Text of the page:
For patients with prostate cancer, the Gleason score combined with pathological category (extent of disease) following a radical prostatectomy are factors which appear to most accurately predict the risk for recurrence following surgery, according to a recent article published in the journal Cancer. Patients at a high risk of experiencing a recurrence according to these factors may benefit from novel adjuvant therapies, while patients considered to have a low risk may be spared from unnecessary treatment.
The prostate is a male sex gland that is located between the bladder and the rectum. Prostate cancer is the second leading cause of cancer death in men in the United States. Patients diagnosed with prostate cancer have many treatment options available to them, depending upon the stage, or extent of their disease. Presently, controversy exists regarding the optimal treatment strategy for patients with this disease. As a result treatment decisions need to be individualized, taking into account the age of the patient and the side effects of treatment.
Men with prostate cancer sometimes undergo a radical prostatectomy, a common surgical procedure which involves the removal of the prostate gland. The rate of a cancer recurrence following a radical prostatectomy varies widely. This has prompted researchers to investigate probable variables associated with a patient that may contribute to these large differences in recurrence rates.
Physicians at the MD Anderson Cancer Center recently analyzed variable factors and outcomes of 265 patients undergoing a radical prostatectomy at their institution between 1987-1993. The researchers analyzed preoperative prostate specific antigen (PSA) levels (blood levels of a protein produced by the prostate), Gleason score (aggressiveness of the cancer), ethnicity, age, and 5 subcategories of pathological stratification (extent of cancer). The two contributable factors which most accurately predicted a rise in PSA levels after 48 months included pathological category and Gleason score. By combining these two factors, physicians may be able to identify a patient’s risk of failure following a radical prostatectomy and classify them into one of three groups: low-risk (no greater than 10%), intermediate-risk (between 10% and 30%), and high-risk (greater than 30%).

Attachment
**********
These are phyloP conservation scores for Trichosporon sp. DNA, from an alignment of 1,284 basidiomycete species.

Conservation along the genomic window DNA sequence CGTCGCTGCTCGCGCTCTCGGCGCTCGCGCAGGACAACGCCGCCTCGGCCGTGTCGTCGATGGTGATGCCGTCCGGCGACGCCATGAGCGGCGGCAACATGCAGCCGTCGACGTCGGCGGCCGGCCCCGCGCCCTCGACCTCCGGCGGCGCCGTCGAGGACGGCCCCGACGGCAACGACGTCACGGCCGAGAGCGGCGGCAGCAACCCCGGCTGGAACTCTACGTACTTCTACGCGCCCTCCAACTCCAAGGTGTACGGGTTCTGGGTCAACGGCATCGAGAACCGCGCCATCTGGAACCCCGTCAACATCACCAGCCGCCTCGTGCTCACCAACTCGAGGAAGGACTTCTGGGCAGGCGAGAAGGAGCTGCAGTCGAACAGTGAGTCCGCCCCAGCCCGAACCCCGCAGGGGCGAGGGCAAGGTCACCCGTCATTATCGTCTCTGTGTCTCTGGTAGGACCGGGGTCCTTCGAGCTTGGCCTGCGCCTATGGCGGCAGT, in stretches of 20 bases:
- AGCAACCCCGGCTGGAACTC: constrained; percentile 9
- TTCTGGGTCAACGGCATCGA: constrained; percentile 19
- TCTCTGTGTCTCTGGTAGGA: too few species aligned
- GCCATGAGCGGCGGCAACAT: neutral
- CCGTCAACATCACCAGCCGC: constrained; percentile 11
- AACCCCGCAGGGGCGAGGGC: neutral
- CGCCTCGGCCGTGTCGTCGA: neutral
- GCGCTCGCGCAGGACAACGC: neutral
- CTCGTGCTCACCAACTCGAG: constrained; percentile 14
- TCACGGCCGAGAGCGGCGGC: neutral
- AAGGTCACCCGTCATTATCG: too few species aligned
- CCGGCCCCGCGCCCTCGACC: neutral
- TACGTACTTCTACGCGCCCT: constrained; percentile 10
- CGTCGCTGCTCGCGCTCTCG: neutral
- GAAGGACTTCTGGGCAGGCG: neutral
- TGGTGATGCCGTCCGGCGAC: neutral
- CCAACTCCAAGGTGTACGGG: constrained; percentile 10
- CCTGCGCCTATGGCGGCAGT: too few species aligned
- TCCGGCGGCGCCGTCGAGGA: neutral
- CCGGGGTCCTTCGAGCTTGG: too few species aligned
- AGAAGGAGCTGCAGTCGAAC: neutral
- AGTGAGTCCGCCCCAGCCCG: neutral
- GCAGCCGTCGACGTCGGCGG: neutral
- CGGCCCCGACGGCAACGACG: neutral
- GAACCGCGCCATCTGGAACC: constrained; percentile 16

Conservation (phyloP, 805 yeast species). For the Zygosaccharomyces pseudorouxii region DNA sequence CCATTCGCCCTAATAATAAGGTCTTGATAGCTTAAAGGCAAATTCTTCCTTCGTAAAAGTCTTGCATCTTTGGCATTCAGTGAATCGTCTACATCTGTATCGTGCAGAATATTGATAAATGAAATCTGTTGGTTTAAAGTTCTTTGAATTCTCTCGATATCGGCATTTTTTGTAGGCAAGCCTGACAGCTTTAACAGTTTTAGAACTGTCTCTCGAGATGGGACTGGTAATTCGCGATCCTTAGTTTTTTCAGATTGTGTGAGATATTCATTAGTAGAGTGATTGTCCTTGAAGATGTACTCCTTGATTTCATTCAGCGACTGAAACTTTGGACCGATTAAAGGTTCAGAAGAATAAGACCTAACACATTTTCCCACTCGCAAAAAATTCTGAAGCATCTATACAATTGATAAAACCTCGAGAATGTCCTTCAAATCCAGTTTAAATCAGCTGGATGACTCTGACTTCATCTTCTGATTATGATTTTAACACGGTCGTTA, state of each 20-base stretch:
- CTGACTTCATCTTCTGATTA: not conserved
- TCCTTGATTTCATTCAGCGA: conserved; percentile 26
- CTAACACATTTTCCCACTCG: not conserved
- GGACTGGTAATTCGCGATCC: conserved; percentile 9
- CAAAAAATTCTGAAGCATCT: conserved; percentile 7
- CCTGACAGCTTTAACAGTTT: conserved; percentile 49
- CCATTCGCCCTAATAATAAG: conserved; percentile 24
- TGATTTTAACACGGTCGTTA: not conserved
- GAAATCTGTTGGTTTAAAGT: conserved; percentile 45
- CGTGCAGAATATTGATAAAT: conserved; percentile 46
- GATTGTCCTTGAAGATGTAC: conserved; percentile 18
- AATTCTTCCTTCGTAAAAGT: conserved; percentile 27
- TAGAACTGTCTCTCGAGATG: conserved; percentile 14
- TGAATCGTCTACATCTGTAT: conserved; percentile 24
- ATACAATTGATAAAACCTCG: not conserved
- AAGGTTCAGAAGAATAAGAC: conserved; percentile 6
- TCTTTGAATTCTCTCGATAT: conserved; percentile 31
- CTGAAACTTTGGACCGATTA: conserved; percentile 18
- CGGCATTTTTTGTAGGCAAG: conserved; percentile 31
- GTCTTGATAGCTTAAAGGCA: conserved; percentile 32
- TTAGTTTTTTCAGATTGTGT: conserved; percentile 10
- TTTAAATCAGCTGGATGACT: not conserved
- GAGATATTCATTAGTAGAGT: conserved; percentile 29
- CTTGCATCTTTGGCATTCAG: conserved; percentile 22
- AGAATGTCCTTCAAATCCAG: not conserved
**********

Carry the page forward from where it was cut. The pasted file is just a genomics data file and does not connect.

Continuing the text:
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Patients with prostate cancer may wish to speak with their physician about their probable risk of recurrence and adjuvant treatment options or the participation in a clinical trial further evaluating risk factors for recurrence. Two sources of information regarding ongoing clinical trials include comprehensive, easy-to-use listing services provided by the National Cancer Institute (cancer.gov) and eCancerTrials.com. eCancerTrials.com also provides personalized clinical trial searches on behalf of patients. (Cancer, Vol 91, No 8, pp 1414-1422, 2001)
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